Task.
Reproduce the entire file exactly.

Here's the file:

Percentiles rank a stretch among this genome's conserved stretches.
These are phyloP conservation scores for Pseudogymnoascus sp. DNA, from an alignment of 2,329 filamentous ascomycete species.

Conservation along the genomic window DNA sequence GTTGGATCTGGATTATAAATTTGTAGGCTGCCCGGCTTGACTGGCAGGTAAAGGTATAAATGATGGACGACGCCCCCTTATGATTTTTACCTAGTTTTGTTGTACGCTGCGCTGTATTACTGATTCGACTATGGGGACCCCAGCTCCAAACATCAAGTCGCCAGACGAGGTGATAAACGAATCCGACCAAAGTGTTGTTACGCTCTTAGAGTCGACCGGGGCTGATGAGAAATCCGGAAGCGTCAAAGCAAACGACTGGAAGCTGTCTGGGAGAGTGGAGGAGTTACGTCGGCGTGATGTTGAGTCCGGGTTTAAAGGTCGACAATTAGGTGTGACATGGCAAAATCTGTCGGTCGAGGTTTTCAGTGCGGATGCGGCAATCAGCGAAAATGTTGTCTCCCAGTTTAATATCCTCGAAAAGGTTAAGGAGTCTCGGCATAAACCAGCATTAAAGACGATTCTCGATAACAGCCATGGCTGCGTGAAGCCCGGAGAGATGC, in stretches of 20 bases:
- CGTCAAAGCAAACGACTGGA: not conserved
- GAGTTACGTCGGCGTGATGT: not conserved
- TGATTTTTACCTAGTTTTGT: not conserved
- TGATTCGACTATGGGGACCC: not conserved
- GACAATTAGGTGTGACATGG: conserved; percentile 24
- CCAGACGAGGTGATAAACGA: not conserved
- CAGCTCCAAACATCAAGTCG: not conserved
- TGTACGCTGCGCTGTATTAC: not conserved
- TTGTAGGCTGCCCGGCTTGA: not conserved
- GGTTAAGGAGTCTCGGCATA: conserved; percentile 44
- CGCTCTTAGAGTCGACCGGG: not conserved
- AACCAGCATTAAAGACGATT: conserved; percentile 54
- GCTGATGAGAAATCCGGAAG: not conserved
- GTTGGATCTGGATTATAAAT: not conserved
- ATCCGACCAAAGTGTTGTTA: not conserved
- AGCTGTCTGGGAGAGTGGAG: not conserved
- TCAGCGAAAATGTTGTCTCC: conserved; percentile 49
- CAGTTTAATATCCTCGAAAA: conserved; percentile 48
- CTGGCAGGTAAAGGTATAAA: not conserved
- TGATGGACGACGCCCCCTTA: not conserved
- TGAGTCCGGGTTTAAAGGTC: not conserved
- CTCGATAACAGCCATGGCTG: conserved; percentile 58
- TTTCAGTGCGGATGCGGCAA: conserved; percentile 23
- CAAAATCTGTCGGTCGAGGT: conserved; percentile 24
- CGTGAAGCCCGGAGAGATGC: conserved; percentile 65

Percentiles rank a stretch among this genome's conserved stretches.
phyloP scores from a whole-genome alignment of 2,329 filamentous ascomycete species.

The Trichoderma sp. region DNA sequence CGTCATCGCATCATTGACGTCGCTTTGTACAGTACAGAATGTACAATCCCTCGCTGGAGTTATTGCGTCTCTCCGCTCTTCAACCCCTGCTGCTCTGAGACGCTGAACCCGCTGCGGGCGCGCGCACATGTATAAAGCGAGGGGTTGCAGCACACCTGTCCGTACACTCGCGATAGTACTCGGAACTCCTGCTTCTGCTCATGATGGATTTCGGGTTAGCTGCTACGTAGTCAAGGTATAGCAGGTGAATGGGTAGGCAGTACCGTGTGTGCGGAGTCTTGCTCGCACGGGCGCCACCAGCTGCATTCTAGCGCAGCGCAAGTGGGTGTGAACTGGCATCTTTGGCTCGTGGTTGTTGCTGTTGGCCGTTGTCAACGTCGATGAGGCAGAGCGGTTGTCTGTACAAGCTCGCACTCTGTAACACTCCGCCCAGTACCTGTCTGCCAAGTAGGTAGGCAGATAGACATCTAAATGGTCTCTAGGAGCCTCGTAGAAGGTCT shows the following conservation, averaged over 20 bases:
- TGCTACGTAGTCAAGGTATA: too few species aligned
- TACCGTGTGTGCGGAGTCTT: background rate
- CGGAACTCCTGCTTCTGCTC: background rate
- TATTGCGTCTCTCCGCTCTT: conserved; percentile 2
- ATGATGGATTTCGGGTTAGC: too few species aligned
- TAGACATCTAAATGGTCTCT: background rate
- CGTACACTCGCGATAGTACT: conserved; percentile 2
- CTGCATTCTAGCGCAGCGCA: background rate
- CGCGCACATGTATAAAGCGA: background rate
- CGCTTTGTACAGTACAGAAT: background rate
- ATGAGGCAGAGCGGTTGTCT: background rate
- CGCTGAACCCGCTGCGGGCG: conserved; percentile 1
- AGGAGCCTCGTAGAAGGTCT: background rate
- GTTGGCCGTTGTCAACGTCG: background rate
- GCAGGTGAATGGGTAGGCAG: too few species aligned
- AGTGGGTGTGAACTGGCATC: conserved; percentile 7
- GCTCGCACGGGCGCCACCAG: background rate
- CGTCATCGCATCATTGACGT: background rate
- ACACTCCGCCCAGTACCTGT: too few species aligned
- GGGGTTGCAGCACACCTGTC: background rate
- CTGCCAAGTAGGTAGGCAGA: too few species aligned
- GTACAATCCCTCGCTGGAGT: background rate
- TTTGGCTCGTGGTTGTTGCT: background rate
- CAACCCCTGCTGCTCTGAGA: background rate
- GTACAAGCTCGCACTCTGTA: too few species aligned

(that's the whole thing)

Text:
Percentiles rank a stretch among this genome's conserved stretches.
These are phyloP conservation scores for Pseudogymnoascus sp. DNA, from an alignment of 2,329 filamentous ascomycete species.

Conservation along the genomic window DNA sequence GTTGGATCTGGATTATAAATTTGTAGGCTGCCCGGCTTGACTGGCAGGTAAAGGTATAAATGATGGACGACGCCCCCTTATGATTTTTACCTAGTTTTGTTGTACGCTGCGCTGTATTACTGATTCGACTATGGGGACCCCAGCTCCAAACATCAAGTCGCCAGACGAGGTGATAAACGAATCCGACCAAAGTGTTGTTACGCTCTTAGAGTCGACCGGGGCTGATGAGAAATCCGGAAGCGTCAAAGCAAACGACTGGAAGCTGTCTGGGAGAGTGGAGGAGTTACGTCGGCGTGATGTTGAGTCCGGGTTTAAAGGTCGACAATTAGGTGTGACATGGCAAAATCTGTCGGTCGAGGTTTTCAGTGCGGATGCGGCAATCAGCGAAAATGTTGTCTCCCAGTTTAATATCCTCGAAAAGGTTAAGGAGTCTCGGCATAAACCAGCATTAAAGACGATTCTCGATAACAGCCATGGCTGCGTGAAGCCCGGAGAGATGC, in stretches of 20 bases:
- CGTCAAAGCAAACGACTGGA: not conserved
- GAGTTACGTCGGCGTGATGT: not conserved
- TGATTTTTACCTAGTTTTGT: not conserved
- TGATTCGACTATGGGGACCC: not conserved
- GACAATTAGGTGTGACATGG: conserved; percentile 24
- CCAGACGAGGTGATAAACGA: not conserved
- CAGCTCCAAACATCAAGTCG: not conserved
- TGTACGCTGCGCTGTATTAC: not conserved
- TTGTAGGCTGCCCGGCTTGA: not conserved
- GGTTAAGGAGTCTCGGCATA: conserved; percentile 44
- CGCTCTTAGAGTCGACCGGG: not conserved
- AACCAGCATTAAAGACGATT: conserved; percentile 54
- GCTGATGAGAAATCCGGAAG: not conserved
- GTTGGATCTGGATTATAAAT: not conserved
- ATCCGACCAAAGTGTTGTTA: not conserved
- AGCTGTCTGGGAGAGTGGAG: not conserved
- TCAGCGAAAATGTTGTCTCC: conserved; percentile 49
- CAGTTTAATATCCTCGAAAA: conserved; percentile 48
- CTGGCAGGTAAAGGTATAAA: not conserved
- TGATGGACGACGCCCCCTTA: not conserved
- TGAGTCCGGGTTTAAAGGTC: not conserved
- CTCGATAACAGCCATGGCTG: conserved; percentile 58
- TTTCAGTGCGGATGCGGCAA: conserved; percentile 23
- CAAAATCTGTCGGTCGAGGT: conserved; percentile 24
- CGTGAAGCCCGGAGAGATGC: conserved; percentile 65

Percentiles rank a stretch among this genome's conserved stretches.
phyloP scores from a whole-genome alignment of 2,329 filamentous ascomycete species.

The Trichoderma sp. region DNA sequence CGTCATCGCATCATTGACGTCGCTTTGTACAGTACAGAATGTACAATCCCTCGCTGGAGTTATTGCGTCTCTCCGCTCTTCAACCCCTGCTGCTCTGAGACGCTGAACCCGCTGCGGGCGCGCGCACATGTATAAAGCGAGGGGTTGCAGCACACCTGTCCGTACACTCGCGATAGTACTCGGAACTCCTGCTTCTGCTCATGATGGATTTCGGGTTAGCTGCTACGTAGTCAAGGTATAGCAGGTGAATGGGTAGGCAGTACCGTGTGTGCGGAGTCTTGCTCGCACGGGCGCCACCAGCTGCATTCTAGCGCAGCGCAAGTGGGTGTGAACTGGCATCTTTGGCTCGTGGTTGTTGCTGTTGGCCGTTGTCAACGTCGATGAGGCAGAGCGGTTGTCTGTACAAGCTCGCACTCTGTAACACTCCGCCCAGTACCTGTCTGCCAAGTAGGTAGGCAGATAGACATCTAAATGGTCTCTAGGAGCCTCGTAGAAGGTCT shows the following conservation, averaged over 20 bases:
- TGCTACGTAGTCAAGGTATA: too few species aligned
- TACCGTGTGTGCGGAGTCTT: background rate
- CGGAACTCCTGCTTCTGCTC: background rate
- TATTGCGTCTCTCCGCTCTT: conserved; percentile 2
- ATGATGGATTTCGGGTTAGC: too few species aligned
- TAGACATCTAAATGGTCTCT: background rate
- CGTACACTCGCGATAGTACT: conserved; percentile 2
- CTGCATTCTAGCGCAGCGCA: background rate
- CGCGCACATGTATAAAGCGA: background rate
- CGCTTTGTACAGTACAGAAT: background rate
- ATGAGGCAGAGCGGTTGTCT: background rate
- CGCTGAACCCGCTGCGGGCG: conserved; percentile 1
- AGGAGCCTCGTAGAAGGTCT: background rate
- GTTGGCCGTTGTCAACGTCG: background rate
- GCAGGTGAATGGGTAGGCAG: too few species aligned
- AGTGGGTGTGAACTGGCATC: conserved; percentile 7
- GCTCGCACGGGCGCCACCAG: background rate
- CGTCATCGCATCATTGACGT: background rate
- ACACTCCGCCCAGTACCTGT: too few species aligned
- GGGGTTGCAGCACACCTGTC: background rate
- CTGCCAAGTAGGTAGGCAGA: too few species aligned
- GTACAATCCCTCGCTGGAGT: background rate
- TTTGGCTCGTGGTTGTTGCT: background rate
- CAACCCCTGCTGCTCTGAGA: background rate
- GTACAAGCTCGCACTCTGTA: too few species aligned